Hockerton Housing Project is excited to announce it has released its own housing standard fit for the future world of zero carbon houses. It is called the Hockerton House Performance Standard and outlines the requirements that houses will need to be built to in order to achieve a sustainable low impact world. Unlike the Passivhaus standards these are free to use and go far beyond what Passivhaus can achieve. They are there to inspire!
Minister for Housing Nick Raynsford visiting Hockerton Housing Project
Since the visit of the Minister for Housing Nick Raynsford at our opening we have been pushing the boundaries of construction. Our latest development of nine houses is taking shape with the walls going up in Howgate Close, Eakring with a predicted SAP score of 142! Jerry Harrall is delivery the project and writing Howgate Close, blog.
Howgate close foundations
The UK is facing a crisis in housing which requires a dramatic change in how houses are designed and built to achieve the carbon reductions necessary to meet our climate change targets. With this in mind we are proposing standards of construction to inspire people to construct very high-performance houses factoring in embodied energy and within sustainable communities. The lifestyle of the people living in houses affects emissions of carbon significantly so cannot be ignored. A well-engineered house and designed community space will help inspire them to reduce their carbon emissions. Inspiration can lead to action given the right environment.
The imbedded House Performance Standards are performance based to allow individual designers and builders to create their own solutions. This should encourage creativity and enable future solutions to be incorporated in the finished houses.
These performance standards have been inspired by Dr Robert Vale, Professor Brenda Vale, Mr Nick Martin and the practical experience of the members of Hockerton Housing Project since 1993. They have drawn on General Information Report 53 produced for the Department of Environment Transport and the Regions by the Building Research Energy Conservation Support Unit. More recently the Leti “Net Zero Operational Carbon” targets have pushed us!
There are five subsidiary standards:
Combining these five standards will create houses fit for the future.
If you are a lecturer or student and want to design your own tour find out more here.
This week Kevin McCloud returned to the Hedgehog Project in Brighton on Grand Designs and showed how that housing co-operative has moved on from being an innovative self-build to building roots in the community – reflecting our experience here at Hockerton Housing Project.
We are hoping that the planners at Newark and Sherwood will have been watching, as a plan for a new self-build partnership in Hockerton is now under consideration. The plan is to demolish a redundant industrial building and replace it with five two-storey homes (up to 3 bedrooms) and two one-storey, one bed homes.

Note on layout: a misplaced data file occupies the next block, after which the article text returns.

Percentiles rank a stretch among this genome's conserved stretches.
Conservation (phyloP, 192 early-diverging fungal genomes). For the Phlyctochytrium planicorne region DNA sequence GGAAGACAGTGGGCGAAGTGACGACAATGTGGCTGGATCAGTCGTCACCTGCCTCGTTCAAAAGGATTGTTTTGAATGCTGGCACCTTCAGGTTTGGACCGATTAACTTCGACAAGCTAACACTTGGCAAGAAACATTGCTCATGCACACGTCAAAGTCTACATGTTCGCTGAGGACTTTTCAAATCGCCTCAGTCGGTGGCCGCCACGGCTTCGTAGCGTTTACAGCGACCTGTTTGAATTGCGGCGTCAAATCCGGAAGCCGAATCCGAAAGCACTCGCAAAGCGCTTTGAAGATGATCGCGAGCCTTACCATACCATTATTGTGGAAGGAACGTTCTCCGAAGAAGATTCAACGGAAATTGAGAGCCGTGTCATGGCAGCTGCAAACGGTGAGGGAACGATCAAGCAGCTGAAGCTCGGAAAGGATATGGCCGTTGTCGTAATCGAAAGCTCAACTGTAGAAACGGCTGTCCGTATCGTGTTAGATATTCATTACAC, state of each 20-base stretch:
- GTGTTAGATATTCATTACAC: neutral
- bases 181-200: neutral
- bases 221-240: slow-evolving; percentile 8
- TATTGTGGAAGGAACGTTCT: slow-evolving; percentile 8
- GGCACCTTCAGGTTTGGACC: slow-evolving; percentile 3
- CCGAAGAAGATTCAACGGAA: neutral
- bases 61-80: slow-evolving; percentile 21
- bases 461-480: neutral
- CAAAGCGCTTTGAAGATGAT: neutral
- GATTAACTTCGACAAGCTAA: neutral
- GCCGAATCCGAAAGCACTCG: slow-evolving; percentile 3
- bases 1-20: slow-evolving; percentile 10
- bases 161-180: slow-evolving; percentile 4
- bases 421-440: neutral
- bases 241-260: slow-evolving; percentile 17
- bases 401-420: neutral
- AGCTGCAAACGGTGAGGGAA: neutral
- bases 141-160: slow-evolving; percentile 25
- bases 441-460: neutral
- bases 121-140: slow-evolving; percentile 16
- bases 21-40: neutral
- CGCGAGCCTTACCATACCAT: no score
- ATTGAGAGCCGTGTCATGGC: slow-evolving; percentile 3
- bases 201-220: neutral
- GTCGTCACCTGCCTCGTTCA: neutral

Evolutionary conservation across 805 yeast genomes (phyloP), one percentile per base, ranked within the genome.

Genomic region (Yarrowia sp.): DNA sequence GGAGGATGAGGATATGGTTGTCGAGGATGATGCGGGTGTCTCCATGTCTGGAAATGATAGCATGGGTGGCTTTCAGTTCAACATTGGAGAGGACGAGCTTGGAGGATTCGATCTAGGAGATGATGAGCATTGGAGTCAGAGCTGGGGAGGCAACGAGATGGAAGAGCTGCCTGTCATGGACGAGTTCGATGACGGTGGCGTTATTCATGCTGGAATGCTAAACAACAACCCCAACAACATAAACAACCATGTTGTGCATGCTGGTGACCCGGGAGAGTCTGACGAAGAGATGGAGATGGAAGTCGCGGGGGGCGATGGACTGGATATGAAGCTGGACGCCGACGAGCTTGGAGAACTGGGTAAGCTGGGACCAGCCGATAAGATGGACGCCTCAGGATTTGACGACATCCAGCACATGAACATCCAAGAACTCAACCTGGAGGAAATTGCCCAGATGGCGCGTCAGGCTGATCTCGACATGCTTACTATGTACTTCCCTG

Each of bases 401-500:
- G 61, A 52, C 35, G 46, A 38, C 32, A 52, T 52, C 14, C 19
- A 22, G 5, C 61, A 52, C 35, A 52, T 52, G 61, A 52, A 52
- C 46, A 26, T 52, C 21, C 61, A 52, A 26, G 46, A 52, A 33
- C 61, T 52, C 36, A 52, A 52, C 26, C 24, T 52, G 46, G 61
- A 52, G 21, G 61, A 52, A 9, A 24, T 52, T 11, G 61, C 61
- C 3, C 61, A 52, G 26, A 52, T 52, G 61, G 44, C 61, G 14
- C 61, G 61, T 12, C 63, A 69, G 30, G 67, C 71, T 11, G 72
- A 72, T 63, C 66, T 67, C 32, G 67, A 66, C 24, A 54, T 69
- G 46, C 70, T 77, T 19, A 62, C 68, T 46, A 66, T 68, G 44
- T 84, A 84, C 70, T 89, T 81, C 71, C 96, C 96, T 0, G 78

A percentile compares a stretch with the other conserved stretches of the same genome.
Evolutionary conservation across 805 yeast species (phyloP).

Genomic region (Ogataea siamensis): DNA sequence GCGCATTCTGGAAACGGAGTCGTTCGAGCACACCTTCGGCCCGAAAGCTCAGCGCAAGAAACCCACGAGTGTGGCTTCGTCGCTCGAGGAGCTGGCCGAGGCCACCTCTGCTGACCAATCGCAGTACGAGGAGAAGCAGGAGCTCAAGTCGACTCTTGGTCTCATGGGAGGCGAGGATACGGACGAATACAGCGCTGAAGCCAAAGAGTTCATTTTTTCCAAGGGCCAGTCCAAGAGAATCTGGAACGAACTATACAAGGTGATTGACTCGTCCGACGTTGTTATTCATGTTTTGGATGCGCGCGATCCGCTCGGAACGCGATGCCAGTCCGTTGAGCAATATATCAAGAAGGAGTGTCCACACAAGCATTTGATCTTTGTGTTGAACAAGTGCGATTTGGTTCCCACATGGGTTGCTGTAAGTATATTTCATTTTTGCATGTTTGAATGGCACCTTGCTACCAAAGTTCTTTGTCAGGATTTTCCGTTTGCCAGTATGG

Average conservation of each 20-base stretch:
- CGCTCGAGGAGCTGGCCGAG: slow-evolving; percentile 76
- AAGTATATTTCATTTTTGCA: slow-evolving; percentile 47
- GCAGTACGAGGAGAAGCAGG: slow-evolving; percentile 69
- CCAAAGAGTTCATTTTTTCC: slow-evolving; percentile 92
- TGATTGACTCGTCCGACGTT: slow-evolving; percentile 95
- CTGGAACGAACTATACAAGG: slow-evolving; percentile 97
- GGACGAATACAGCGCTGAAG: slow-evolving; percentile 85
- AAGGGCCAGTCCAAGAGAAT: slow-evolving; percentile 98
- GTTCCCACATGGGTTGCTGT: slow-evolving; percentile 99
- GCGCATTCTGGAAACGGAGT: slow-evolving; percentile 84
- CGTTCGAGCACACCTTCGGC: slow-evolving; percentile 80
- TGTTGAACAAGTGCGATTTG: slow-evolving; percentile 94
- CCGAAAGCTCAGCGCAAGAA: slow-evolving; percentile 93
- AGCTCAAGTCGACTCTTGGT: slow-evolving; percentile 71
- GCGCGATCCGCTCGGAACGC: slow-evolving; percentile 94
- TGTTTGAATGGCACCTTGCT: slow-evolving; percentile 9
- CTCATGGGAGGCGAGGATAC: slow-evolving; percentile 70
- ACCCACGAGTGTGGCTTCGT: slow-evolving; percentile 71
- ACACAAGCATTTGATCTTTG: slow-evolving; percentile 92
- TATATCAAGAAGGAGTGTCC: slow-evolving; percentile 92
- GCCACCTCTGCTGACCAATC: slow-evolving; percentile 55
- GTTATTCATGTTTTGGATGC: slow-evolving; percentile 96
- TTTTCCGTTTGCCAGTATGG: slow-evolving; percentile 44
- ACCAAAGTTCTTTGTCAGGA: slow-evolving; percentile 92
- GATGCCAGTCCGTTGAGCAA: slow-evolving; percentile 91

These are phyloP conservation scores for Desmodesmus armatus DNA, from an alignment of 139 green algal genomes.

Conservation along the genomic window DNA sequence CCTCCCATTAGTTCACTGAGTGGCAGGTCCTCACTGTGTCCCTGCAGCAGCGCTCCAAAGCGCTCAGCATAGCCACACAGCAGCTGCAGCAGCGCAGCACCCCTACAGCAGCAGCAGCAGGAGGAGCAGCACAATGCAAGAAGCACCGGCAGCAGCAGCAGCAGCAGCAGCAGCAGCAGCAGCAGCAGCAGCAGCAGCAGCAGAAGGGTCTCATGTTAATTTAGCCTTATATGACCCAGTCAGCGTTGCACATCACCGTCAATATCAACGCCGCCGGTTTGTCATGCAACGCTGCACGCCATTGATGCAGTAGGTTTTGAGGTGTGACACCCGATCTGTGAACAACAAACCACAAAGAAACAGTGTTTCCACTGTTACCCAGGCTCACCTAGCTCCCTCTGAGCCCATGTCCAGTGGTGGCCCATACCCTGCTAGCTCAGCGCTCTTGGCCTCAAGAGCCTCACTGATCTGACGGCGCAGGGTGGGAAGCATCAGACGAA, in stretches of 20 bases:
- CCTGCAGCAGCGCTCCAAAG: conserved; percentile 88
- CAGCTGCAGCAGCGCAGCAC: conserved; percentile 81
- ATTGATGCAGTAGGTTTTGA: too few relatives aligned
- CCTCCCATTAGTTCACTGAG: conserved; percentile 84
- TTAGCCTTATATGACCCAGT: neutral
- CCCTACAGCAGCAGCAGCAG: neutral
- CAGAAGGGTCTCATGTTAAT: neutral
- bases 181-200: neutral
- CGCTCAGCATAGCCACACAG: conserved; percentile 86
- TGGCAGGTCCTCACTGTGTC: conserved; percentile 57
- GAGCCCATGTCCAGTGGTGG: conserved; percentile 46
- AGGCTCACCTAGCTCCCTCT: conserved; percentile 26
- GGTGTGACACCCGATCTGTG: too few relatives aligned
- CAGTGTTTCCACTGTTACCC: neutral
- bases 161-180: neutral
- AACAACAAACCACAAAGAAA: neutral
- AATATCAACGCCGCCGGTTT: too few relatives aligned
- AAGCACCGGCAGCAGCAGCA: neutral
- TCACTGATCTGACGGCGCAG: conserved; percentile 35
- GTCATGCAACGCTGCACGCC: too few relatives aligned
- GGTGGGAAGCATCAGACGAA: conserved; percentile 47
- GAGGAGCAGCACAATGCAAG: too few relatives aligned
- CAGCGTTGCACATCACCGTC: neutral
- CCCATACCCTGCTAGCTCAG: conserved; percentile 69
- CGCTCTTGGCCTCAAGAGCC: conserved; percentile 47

Hockerton Housing Project is supportive of the plans for a number of reasons:
- The energy efficient design will deliver 80% less carbon and 60% lower running cost than homes built to today’s minimum standards.
- Each dwelling will have a share in Hockerton’s community-owned wind turbine to ‘offset’ the carbon content of remaining energy use.
- Rainwater harvesting and water efficient appliances will limit demand for mains water, and a reedbed will be used to avoid nasty odours from sewage.
- Affordable housing allows people with a wider range of skills and expertise to live in rural areas.
- The co-operative nature of the development, both in its build and its maintenance, means pride will be taken in the quality of the work on buildings and landscaping.
- The more people resident in the village, the better for local businesses such as the farm shop, the pub, restaurant and ice-cream parlour.
Self-build partnerships are rare, but offer many benefits, so let’s hope the planning officials see the merit of putting brownfield land to better use as a site for new affordable homes in Hockerton, further strengthening the village’s reputation as a hub of innovative and affordable energy efficient homes.
If you are interested in understanding how we developed our self-build at Hockerton Housing Project, and how the co-operative works in practice, make a new year’s resolution to come on one of our Sustainable Living Tours – the next one is 19 January 2013.
On Tuesday 16th May, Francesca (age 11 and resident of HHP) appeared on BBC2’s new early morning children’s programme, Level Up, explaining how the homes at HHP collect, use and treat water. This was compared with two other children and how they collect and use water, particularly in relation to toilets.
On Thursday 18th May, one of the other Project children, Naomi Tilley (age 10) will appear on the same programme with her Dad, using a tandem to get to school.